The last two Sundays I’ve worked a total of 10 hours on a co-worker’s home computer trying to get rid of a virus she picked up. The virus doesn’t destroy files but it wreaks havoc with Internet Explorer, replacing your bookmarks and installing toolbars with links to gambling and pornography sites. The toolbars are very difficult to remove and hidden programs go behind you after you delete files and replace them with new versions so that when you start Internet Explorer the toolbars return.
After I last wrote it looked like Martti would have to move out to be closer to a job he had lined up in Cumming. It made me sad to think of him going off without the other two guys, plus I figured I would have to lower the rent again. He had arranged the job through an Estonian that lives here and involved digging swimming pools with a Hispanic work crew. With no transportation and not even a driver’s license he was going to try to move in with this guy. But the guy wanted $650 a month for rent which is more than I’m charging the three of them. He went back to Kroger and said that a “Help Wanted – Produce” sign was out. He asked “What does that mean, ‘produce’?” It is a strange word that we’ve chosen to mean fresh fruits and vegetables.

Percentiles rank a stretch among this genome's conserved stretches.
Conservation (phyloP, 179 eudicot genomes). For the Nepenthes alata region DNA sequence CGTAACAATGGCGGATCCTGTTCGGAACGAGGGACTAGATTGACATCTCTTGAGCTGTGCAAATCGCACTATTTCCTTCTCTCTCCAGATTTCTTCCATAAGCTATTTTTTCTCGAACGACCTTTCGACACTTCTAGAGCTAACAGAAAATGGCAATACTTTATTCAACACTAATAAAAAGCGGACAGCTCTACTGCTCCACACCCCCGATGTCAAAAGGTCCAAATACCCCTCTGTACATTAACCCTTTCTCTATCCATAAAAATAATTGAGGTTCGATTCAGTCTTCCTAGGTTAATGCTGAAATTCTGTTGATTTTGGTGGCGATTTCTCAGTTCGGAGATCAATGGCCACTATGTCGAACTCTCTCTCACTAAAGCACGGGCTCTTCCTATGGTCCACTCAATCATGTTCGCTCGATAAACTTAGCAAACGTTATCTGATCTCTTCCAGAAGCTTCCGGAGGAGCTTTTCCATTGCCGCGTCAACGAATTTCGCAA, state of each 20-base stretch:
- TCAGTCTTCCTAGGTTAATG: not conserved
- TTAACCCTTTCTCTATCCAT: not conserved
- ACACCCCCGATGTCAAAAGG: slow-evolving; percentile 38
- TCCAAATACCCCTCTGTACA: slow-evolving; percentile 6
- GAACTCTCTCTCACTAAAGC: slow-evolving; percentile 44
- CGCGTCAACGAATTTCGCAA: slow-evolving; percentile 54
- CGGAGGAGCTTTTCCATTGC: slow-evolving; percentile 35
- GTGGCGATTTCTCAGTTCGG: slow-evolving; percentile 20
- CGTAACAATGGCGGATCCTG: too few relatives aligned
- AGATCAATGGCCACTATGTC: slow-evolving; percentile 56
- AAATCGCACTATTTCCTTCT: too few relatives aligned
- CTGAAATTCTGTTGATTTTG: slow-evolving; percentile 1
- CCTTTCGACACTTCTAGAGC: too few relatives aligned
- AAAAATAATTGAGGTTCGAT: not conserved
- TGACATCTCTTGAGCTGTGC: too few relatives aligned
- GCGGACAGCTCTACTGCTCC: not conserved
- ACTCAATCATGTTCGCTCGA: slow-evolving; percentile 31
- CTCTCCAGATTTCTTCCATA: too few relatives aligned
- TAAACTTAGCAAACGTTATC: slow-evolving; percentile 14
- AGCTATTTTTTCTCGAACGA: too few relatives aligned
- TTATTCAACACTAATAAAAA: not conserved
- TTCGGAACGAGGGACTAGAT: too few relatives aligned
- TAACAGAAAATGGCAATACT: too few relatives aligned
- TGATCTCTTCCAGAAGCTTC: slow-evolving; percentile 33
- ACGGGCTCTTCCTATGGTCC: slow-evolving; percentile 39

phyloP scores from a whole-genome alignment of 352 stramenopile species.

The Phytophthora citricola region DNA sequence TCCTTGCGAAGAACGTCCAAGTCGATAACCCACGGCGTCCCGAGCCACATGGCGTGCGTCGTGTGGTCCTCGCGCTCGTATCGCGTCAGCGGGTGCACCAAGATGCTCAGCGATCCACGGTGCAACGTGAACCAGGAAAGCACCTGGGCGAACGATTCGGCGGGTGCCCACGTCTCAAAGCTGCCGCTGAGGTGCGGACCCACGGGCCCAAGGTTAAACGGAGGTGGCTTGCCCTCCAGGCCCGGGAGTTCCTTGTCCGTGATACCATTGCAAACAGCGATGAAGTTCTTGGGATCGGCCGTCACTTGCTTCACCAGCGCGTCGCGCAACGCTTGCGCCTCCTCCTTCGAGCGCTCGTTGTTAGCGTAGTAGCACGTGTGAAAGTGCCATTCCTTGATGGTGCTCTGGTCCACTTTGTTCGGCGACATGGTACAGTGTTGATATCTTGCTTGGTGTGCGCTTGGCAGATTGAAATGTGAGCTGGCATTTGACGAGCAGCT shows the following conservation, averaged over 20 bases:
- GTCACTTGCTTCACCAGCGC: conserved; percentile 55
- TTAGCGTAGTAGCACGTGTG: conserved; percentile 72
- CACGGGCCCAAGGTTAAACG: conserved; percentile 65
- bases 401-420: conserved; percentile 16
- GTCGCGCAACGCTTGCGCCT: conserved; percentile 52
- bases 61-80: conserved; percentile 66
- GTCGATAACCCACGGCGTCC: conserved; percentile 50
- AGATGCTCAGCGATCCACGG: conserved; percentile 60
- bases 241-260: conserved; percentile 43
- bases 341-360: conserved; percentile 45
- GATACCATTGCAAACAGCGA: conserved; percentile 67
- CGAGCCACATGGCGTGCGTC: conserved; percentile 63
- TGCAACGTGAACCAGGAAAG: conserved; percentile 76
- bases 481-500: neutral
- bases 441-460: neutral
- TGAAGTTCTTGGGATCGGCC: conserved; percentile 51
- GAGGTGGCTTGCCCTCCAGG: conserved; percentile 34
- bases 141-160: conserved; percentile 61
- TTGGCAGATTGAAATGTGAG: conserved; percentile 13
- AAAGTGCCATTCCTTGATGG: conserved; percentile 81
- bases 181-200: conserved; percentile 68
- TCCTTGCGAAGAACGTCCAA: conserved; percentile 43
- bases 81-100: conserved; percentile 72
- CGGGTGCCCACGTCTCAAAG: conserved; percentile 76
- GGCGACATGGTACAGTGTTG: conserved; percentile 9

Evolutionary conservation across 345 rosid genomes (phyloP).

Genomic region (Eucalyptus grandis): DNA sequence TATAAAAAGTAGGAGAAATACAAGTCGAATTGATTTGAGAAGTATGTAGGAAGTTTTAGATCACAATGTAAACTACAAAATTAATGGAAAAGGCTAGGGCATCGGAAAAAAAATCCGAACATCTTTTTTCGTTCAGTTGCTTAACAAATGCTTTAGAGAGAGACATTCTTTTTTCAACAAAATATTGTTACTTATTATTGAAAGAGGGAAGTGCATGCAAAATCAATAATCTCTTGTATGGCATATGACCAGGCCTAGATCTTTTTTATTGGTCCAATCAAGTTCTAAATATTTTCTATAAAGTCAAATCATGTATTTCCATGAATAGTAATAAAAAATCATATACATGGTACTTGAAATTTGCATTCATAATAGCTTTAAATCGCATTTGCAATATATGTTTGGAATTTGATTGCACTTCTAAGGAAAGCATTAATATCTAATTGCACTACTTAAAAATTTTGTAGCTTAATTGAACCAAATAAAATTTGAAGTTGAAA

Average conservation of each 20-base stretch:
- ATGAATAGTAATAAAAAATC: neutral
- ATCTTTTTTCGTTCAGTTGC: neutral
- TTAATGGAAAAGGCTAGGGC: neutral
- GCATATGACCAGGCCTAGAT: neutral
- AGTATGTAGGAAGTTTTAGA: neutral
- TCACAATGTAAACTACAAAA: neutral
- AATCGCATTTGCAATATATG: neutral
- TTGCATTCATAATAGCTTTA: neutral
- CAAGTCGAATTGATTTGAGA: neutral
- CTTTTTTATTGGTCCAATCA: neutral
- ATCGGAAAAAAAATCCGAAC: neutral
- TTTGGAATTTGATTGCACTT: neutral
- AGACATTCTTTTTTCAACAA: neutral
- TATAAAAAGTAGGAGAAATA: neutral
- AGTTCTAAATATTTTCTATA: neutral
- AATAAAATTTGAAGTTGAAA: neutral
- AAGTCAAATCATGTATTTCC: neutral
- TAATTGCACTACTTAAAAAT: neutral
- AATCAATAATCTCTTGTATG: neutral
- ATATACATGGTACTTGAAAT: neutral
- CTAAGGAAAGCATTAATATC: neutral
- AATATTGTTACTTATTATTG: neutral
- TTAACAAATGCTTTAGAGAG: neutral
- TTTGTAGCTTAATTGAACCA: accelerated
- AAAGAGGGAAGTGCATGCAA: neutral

All is not well. Last Sunday I found out that one of the Estonians would be quitting his job with the book company. He will still deliver the books he has sold in September like the other guys, but he wasn’t making enough money to break even and pay for plane fare and living expenses (he already has his return ticket home since that’s a requirement of the visa). Instead he decided to take a regular job for the rest of the summer to pay his bills.
Last night Jeb, Kathy, Susan, and I took Mom and Dad out for Mom’s 65th birthday. We went to a seafood restaurant and had a great meal and enjoyed getting to spend such a landmark day with Mom. At some point I mentioned the fish list that I keep in my Palm to say what kinds of seafoods are being harvested sustainably and which are not. There have been a number of fish that have been so overfished that not enough are left and the fishery has had to be closed until stocks recover. That means no one gets to enjoy eating those fish anymore and fishermen are put out of work. The fishermen respond to demand and seem unable to regulate themselves so there is room for a solution on the demand side, namely everyone who eats seafood.